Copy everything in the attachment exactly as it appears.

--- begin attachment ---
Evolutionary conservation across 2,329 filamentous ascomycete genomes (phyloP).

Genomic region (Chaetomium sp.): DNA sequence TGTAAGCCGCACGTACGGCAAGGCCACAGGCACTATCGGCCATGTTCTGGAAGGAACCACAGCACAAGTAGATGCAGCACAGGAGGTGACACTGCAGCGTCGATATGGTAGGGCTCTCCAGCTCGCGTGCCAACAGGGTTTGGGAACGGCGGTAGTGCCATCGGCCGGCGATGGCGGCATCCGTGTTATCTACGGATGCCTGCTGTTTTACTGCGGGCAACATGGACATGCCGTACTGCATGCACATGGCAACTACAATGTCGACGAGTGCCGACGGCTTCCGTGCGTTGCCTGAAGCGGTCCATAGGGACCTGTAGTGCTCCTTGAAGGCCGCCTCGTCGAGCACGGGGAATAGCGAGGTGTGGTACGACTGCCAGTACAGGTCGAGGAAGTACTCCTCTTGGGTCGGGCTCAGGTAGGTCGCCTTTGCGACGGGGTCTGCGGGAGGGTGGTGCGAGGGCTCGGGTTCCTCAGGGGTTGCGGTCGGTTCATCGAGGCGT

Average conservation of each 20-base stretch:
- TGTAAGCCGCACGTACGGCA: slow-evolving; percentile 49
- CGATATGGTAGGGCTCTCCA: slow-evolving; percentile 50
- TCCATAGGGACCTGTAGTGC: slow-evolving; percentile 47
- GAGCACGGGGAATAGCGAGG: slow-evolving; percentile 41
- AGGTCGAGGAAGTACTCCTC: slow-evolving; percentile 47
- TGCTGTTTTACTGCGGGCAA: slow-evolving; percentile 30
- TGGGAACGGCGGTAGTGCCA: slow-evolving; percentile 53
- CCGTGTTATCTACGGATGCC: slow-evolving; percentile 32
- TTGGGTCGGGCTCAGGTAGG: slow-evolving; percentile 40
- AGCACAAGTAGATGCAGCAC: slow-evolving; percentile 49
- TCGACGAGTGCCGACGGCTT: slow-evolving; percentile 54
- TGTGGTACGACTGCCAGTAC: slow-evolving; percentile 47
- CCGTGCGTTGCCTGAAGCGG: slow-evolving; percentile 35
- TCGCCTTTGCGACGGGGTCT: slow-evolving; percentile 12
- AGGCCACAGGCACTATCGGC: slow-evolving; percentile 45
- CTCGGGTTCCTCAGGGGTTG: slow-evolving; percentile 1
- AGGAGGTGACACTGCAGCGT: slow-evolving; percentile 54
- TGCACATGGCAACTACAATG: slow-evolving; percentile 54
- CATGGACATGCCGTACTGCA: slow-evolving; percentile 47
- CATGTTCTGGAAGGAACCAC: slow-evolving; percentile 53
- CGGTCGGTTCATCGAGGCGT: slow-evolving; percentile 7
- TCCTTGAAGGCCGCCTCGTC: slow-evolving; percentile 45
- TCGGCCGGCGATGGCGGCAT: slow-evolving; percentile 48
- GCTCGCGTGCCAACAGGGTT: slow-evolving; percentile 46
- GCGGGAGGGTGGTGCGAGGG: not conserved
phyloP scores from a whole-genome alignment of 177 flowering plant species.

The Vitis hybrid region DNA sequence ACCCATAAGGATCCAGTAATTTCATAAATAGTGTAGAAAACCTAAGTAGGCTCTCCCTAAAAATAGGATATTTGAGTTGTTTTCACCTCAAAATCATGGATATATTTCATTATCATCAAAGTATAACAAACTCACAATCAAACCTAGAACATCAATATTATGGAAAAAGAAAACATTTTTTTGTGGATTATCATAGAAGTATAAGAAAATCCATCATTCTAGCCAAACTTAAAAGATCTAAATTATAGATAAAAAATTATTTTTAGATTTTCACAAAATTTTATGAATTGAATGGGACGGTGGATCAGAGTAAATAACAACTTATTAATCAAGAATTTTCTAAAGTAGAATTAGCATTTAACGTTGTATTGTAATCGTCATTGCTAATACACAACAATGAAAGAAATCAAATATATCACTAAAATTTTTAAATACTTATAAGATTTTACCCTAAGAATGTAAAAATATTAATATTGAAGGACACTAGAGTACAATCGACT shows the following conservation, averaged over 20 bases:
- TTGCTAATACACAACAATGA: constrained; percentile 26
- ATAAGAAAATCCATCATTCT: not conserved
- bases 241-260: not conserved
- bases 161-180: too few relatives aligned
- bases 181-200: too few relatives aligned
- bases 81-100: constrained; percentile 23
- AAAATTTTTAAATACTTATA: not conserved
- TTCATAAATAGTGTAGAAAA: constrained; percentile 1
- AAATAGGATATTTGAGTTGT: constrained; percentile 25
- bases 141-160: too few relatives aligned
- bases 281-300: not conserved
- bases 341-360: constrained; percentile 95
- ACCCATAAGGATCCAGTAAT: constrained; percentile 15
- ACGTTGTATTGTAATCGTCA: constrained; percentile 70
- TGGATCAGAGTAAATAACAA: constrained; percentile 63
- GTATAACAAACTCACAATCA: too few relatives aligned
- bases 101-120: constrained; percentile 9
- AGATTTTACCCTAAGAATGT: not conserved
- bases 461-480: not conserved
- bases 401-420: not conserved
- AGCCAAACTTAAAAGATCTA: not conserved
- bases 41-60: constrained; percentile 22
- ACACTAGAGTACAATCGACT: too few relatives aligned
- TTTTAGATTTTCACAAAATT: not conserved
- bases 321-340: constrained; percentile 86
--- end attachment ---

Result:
Evolutionary conservation across 2,329 filamentous ascomycete genomes (phyloP).

Genomic region (Chaetomium sp.): DNA sequence TGTAAGCCGCACGTACGGCAAGGCCACAGGCACTATCGGCCATGTTCTGGAAGGAACCACAGCACAAGTAGATGCAGCACAGGAGGTGACACTGCAGCGTCGATATGGTAGGGCTCTCCAGCTCGCGTGCCAACAGGGTTTGGGAACGGCGGTAGTGCCATCGGCCGGCGATGGCGGCATCCGTGTTATCTACGGATGCCTGCTGTTTTACTGCGGGCAACATGGACATGCCGTACTGCATGCACATGGCAACTACAATGTCGACGAGTGCCGACGGCTTCCGTGCGTTGCCTGAAGCGGTCCATAGGGACCTGTAGTGCTCCTTGAAGGCCGCCTCGTCGAGCACGGGGAATAGCGAGGTGTGGTACGACTGCCAGTACAGGTCGAGGAAGTACTCCTCTTGGGTCGGGCTCAGGTAGGTCGCCTTTGCGACGGGGTCTGCGGGAGGGTGGTGCGAGGGCTCGGGTTCCTCAGGGGTTGCGGTCGGTTCATCGAGGCGT

Average conservation of each 20-base stretch:
- TGTAAGCCGCACGTACGGCA: slow-evolving; percentile 49
- CGATATGGTAGGGCTCTCCA: slow-evolving; percentile 50
- TCCATAGGGACCTGTAGTGC: slow-evolving; percentile 47
- GAGCACGGGGAATAGCGAGG: slow-evolving; percentile 41
- AGGTCGAGGAAGTACTCCTC: slow-evolving; percentile 47
- TGCTGTTTTACTGCGGGCAA: slow-evolving; percentile 30
- TGGGAACGGCGGTAGTGCCA: slow-evolving; percentile 53
- CCGTGTTATCTACGGATGCC: slow-evolving; percentile 32
- TTGGGTCGGGCTCAGGTAGG: slow-evolving; percentile 40
- AGCACAAGTAGATGCAGCAC: slow-evolving; percentile 49
- TCGACGAGTGCCGACGGCTT: slow-evolving; percentile 54
- TGTGGTACGACTGCCAGTAC: slow-evolving; percentile 47
- CCGTGCGTTGCCTGAAGCGG: slow-evolving; percentile 35
- TCGCCTTTGCGACGGGGTCT: slow-evolving; percentile 12
- AGGCCACAGGCACTATCGGC: slow-evolving; percentile 45
- CTCGGGTTCCTCAGGGGTTG: slow-evolving; percentile 1
- AGGAGGTGACACTGCAGCGT: slow-evolving; percentile 54
- TGCACATGGCAACTACAATG: slow-evolving; percentile 54
- CATGGACATGCCGTACTGCA: slow-evolving; percentile 47
- CATGTTCTGGAAGGAACCAC: slow-evolving; percentile 53
- CGGTCGGTTCATCGAGGCGT: slow-evolving; percentile 7
- TCCTTGAAGGCCGCCTCGTC: slow-evolving; percentile 45
- TCGGCCGGCGATGGCGGCAT: slow-evolving; percentile 48
- GCTCGCGTGCCAACAGGGTT: slow-evolving; percentile 46
- GCGGGAGGGTGGTGCGAGGG: not conserved
phyloP scores from a whole-genome alignment of 177 flowering plant species.

The Vitis hybrid region DNA sequence ACCCATAAGGATCCAGTAATTTCATAAATAGTGTAGAAAACCTAAGTAGGCTCTCCCTAAAAATAGGATATTTGAGTTGTTTTCACCTCAAAATCATGGATATATTTCATTATCATCAAAGTATAACAAACTCACAATCAAACCTAGAACATCAATATTATGGAAAAAGAAAACATTTTTTTGTGGATTATCATAGAAGTATAAGAAAATCCATCATTCTAGCCAAACTTAAAAGATCTAAATTATAGATAAAAAATTATTTTTAGATTTTCACAAAATTTTATGAATTGAATGGGACGGTGGATCAGAGTAAATAACAACTTATTAATCAAGAATTTTCTAAAGTAGAATTAGCATTTAACGTTGTATTGTAATCGTCATTGCTAATACACAACAATGAAAGAAATCAAATATATCACTAAAATTTTTAAATACTTATAAGATTTTACCCTAAGAATGTAAAAATATTAATATTGAAGGACACTAGAGTACAATCGACT shows the following conservation, averaged over 20 bases:
- TTGCTAATACACAACAATGA: constrained; percentile 26
- ATAAGAAAATCCATCATTCT: not conserved
- bases 241-260: not conserved
- bases 161-180: too few relatives aligned
- bases 181-200: too few relatives aligned
- bases 81-100: constrained; percentile 23
- AAAATTTTTAAATACTTATA: not conserved
- TTCATAAATAGTGTAGAAAA: constrained; percentile 1
- AAATAGGATATTTGAGTTGT: constrained; percentile 25
- bases 141-160: too few relatives aligned
- bases 281-300: not conserved
- bases 341-360: constrained; percentile 95
- ACCCATAAGGATCCAGTAAT: constrained; percentile 15
- ACGTTGTATTGTAATCGTCA: constrained; percentile 70
- TGGATCAGAGTAAATAACAA: constrained; percentile 63
- GTATAACAAACTCACAATCA: too few relatives aligned
- bases 101-120: constrained; percentile 9
- AGATTTTACCCTAAGAATGT: not conserved
- bases 461-480: not conserved
- bases 401-420: not conserved
- AGCCAAACTTAAAAGATCTA: not conserved
- bases 41-60: constrained; percentile 22
- ACACTAGAGTACAATCGACT: too few relatives aligned
- TTTTAGATTTTCACAAAATT: not conserved
- bases 321-340: constrained; percentile 86